1941’s “Citizen Kane” would be a ringer for this behind-the-scenes look at that film’s screenwriter Herman Mankiewicz (Gary Oldman), but as “Mank” fans know, that film won only for its screenplay. Instead, we turn to 1955’s “On the Waterfront.” The stink of corruption permeating New Jersey’s dockworkers union in “Waterfront” wafts over California’s politics in “Mank.” Both feature a lovely blond heartbroken heartbreaker. And behind the scenes on “Waterfront,” independent producer Sam Spiegel was reported to be as much of a thorn in the side of legendary screenwriter Budd Schulberg as Mercury Theatre manager John Houseman apparently was to Mankiewicz. Then let’s throw in a dash of the panache of 1937 winner “The Great Ziegfeld.” Both men lived grand lives, gambled recklessly with hearts and money, and left an indelible impression in their wake.

Steven Yeun in "Minari."

Steven Yeun in “Minari.”

(Melissa Lukenbaugh / A24)

Song Kang Ho in “Parasite.”

Song Kang Ho in “Parasite.”

(Neon, CJ Entertainment)

“Minari” — “Parasite”http://feeds.latimes.com/”Terms of Endearment”

In this quintessentially American tale of the immigrant experience, Jacob (Steven Yeun) struggles to give his family a better life and nearly destroys everything in the process. Last year’s victor, “Parasite,” has only the slimmest thematic similarity — downtrodden family hustles to survive against intense economic odds — but it is the only other film with an Asian cast and director to have won the best picture Oscar. Could we throw in “Terms of Endearment” for a couple of precocious kids and a live-wire grandmother? We could try.

Frances McDormand in "Nomadland."

Frances McDormand in “Nomadland.”

(Joshua James Richards / Searchlight Pictures)

 “Down and Out in America”

A scene from “Down and Out in America,” directed by Lee Grant.

(Hope Runs High Films)

“Nomadland” — “Down and Out in America”

Fern (Frances McDormand) is an unhoused wanderer, assessing the challenges and freedom of a nomadic way of life. We are immersed in that world along with her and a largely nonprofessional cast of real nomads, in a film that straddles narrative and documentary genres. So again we turn to a winning documentary for comparison with 1987’s “Down and Out in America,” which takes an unsparing look at the brutal effects of Reaganomics on the working poor and homelessness in the U.S.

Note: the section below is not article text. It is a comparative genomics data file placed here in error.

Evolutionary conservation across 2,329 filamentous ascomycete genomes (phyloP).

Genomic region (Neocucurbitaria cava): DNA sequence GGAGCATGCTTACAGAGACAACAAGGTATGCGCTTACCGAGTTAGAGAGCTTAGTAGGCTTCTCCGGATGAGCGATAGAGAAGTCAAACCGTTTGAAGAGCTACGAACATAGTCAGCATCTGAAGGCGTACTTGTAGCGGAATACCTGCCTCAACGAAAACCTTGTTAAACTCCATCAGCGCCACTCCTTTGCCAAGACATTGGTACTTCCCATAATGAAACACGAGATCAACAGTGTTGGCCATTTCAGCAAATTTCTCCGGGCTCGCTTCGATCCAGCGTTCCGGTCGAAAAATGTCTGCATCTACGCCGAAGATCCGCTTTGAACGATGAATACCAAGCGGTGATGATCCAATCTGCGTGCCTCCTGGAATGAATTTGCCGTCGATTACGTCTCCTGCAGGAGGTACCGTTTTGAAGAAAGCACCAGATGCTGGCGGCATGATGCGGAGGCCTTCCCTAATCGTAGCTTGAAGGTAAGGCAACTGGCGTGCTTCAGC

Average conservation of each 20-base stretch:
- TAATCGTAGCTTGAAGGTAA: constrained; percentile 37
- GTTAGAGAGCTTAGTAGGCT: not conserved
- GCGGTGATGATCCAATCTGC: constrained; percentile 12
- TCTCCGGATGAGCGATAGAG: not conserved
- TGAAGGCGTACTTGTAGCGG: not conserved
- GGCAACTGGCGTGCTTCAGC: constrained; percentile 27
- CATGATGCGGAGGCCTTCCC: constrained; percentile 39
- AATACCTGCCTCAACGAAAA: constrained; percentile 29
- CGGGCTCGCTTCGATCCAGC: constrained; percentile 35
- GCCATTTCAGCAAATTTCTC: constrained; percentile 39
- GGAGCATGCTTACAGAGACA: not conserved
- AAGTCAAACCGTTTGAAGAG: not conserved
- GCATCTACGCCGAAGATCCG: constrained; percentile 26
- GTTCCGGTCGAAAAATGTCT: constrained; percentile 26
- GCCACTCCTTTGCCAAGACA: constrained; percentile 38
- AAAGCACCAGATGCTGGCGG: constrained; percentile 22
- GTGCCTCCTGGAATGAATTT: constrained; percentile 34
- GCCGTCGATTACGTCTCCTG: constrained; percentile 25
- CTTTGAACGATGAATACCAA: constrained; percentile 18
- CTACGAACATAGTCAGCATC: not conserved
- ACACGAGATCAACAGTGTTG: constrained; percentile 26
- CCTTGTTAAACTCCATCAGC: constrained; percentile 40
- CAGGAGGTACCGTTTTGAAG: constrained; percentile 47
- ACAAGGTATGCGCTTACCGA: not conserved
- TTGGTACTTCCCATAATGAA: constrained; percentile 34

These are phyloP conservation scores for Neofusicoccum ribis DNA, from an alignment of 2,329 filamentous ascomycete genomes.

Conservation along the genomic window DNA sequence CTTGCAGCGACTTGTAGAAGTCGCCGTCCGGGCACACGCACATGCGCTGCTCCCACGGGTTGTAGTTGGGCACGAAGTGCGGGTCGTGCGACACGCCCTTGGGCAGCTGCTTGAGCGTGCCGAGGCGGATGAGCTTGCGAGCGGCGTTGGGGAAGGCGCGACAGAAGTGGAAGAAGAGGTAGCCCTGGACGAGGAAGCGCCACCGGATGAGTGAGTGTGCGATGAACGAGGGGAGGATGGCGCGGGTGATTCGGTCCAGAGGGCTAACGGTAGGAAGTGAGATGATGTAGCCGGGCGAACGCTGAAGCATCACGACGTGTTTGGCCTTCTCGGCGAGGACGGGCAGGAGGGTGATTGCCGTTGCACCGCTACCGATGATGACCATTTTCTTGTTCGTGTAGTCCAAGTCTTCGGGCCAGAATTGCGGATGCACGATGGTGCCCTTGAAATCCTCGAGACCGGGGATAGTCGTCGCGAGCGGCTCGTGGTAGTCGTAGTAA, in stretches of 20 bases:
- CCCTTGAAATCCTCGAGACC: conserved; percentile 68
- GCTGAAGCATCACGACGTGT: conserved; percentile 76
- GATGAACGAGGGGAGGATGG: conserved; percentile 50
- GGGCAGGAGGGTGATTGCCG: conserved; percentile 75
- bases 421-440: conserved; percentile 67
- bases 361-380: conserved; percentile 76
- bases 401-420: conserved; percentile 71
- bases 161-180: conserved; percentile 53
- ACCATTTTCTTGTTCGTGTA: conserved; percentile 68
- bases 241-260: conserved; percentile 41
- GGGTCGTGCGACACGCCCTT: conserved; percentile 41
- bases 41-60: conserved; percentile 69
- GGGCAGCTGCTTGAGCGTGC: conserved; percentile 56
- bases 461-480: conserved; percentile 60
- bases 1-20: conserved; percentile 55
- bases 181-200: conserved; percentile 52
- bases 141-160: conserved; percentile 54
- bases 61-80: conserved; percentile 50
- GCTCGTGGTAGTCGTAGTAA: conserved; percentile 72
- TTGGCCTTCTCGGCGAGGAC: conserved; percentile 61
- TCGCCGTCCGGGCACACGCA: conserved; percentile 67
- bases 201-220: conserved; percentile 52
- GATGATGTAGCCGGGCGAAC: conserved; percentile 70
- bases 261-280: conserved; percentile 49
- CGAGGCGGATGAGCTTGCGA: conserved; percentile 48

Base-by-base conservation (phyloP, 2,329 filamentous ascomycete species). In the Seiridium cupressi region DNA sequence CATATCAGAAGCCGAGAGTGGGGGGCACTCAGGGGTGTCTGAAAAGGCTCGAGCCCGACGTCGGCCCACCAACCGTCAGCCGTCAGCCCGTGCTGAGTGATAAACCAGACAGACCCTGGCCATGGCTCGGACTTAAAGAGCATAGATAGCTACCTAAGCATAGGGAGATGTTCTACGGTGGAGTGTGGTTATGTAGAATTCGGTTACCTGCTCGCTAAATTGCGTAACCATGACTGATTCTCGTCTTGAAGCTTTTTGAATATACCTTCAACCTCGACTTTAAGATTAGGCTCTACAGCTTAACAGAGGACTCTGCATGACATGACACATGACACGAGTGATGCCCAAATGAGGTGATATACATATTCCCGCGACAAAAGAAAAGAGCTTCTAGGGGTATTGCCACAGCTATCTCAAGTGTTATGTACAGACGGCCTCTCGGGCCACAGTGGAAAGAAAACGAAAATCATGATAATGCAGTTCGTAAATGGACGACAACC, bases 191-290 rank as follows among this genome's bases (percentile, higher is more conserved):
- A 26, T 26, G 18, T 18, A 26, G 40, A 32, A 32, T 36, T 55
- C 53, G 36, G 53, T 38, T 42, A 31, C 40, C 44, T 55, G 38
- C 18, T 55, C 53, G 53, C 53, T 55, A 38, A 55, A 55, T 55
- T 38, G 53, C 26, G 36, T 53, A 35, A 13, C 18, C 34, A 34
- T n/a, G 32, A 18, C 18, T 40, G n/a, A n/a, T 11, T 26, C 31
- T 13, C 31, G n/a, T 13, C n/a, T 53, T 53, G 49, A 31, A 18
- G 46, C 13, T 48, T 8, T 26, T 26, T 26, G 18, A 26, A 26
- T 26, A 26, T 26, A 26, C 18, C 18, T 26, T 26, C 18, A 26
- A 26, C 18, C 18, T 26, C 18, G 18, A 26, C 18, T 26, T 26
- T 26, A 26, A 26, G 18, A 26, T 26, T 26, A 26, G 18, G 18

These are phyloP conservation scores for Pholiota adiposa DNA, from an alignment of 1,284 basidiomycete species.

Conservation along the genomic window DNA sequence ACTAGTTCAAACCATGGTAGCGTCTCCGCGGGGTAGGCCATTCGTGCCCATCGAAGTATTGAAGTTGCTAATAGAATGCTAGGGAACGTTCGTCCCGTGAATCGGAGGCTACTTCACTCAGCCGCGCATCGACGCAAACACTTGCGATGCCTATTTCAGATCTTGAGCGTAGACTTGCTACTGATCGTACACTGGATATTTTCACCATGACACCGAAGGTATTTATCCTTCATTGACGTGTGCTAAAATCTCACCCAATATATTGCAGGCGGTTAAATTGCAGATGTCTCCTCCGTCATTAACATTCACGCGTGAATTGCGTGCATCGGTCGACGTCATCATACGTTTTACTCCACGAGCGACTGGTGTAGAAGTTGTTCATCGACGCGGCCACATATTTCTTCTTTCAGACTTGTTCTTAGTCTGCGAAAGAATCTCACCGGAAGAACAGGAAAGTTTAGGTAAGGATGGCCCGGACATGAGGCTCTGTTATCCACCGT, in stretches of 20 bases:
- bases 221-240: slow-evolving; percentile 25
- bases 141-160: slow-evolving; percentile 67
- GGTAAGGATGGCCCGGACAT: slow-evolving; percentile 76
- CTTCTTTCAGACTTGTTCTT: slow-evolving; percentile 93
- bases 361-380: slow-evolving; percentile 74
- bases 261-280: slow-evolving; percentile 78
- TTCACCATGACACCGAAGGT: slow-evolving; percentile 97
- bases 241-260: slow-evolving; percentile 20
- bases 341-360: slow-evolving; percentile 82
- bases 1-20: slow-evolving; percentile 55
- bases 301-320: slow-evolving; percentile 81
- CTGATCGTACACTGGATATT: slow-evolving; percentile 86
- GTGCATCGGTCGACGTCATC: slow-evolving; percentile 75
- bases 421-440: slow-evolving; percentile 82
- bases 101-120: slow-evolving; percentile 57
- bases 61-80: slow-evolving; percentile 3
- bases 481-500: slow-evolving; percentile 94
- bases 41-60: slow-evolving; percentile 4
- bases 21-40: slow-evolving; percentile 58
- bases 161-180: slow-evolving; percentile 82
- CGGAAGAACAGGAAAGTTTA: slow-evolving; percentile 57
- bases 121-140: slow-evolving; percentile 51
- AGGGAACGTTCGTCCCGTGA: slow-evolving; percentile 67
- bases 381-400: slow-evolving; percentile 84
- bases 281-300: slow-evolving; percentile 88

Carey Mulligan in "Promising Young Woman."

Carey Mulligan stars in “Promising Young Woman.”

(Focus Features )

Clint Eastwood in "Unforgiven."

Clint Eastwood in “Unforgiven.”

(Warner Bros. )

“Promising Young Woman” — “Unforgiven”http://feeds.latimes.com/”American Beauty”

Carey Mulligan stars as the prophetic Cassandra in an elaborately constructed revenge movie that blends comedy, tragedy, romance and any number of genres in between. Good luck finding a best picture winner starring a female on such a mission. Instead, we offer a mash-up of 1992’s “Unforgiven,” for its story about exacting retribution for a terrible injustice against a woman, and 1999’s “American Beauty,” for its stylistic look at the emptiness, violence and unexpected joy we are all capable of feeling.

Riz Ahmed and Olivia Cooke in a scene from "Sound of Metal."

Riz Ahmed and Olivia Cooke in a scene from “Sound of Metal.”

( Amazon Studios)

Ray Milland and Jane Wyman

Ray Milland and Jane Wyman in a scene from the film “The Lost Weekend” from 1945.

(Paramount via Getty Images)

“Sound of Metal” — “The Lost Weekend”

This searing film centers on Ruben (Riz Ahmed), a metal drummer and recovering addict who loses his hearing and seemingly everything that gives his life meaning. He reluctantly joins a rural deaf rehab community, and even more reluctantly, starts coming to terms with being deaf. His battles, and his denial, call to mind that classic of the ravages of alcoholism, 1945’s “The Lost Weekend.” Although Ruben doesn’t return to substances as Ray Milland’s character does, his addictive nature does come into play as he seeks a fix and gives up (or sells) almost everything in the process. And as with that mid-century melodrama, by the end of the film, he manages to reach the grace of acceptance. That’s when life can begin.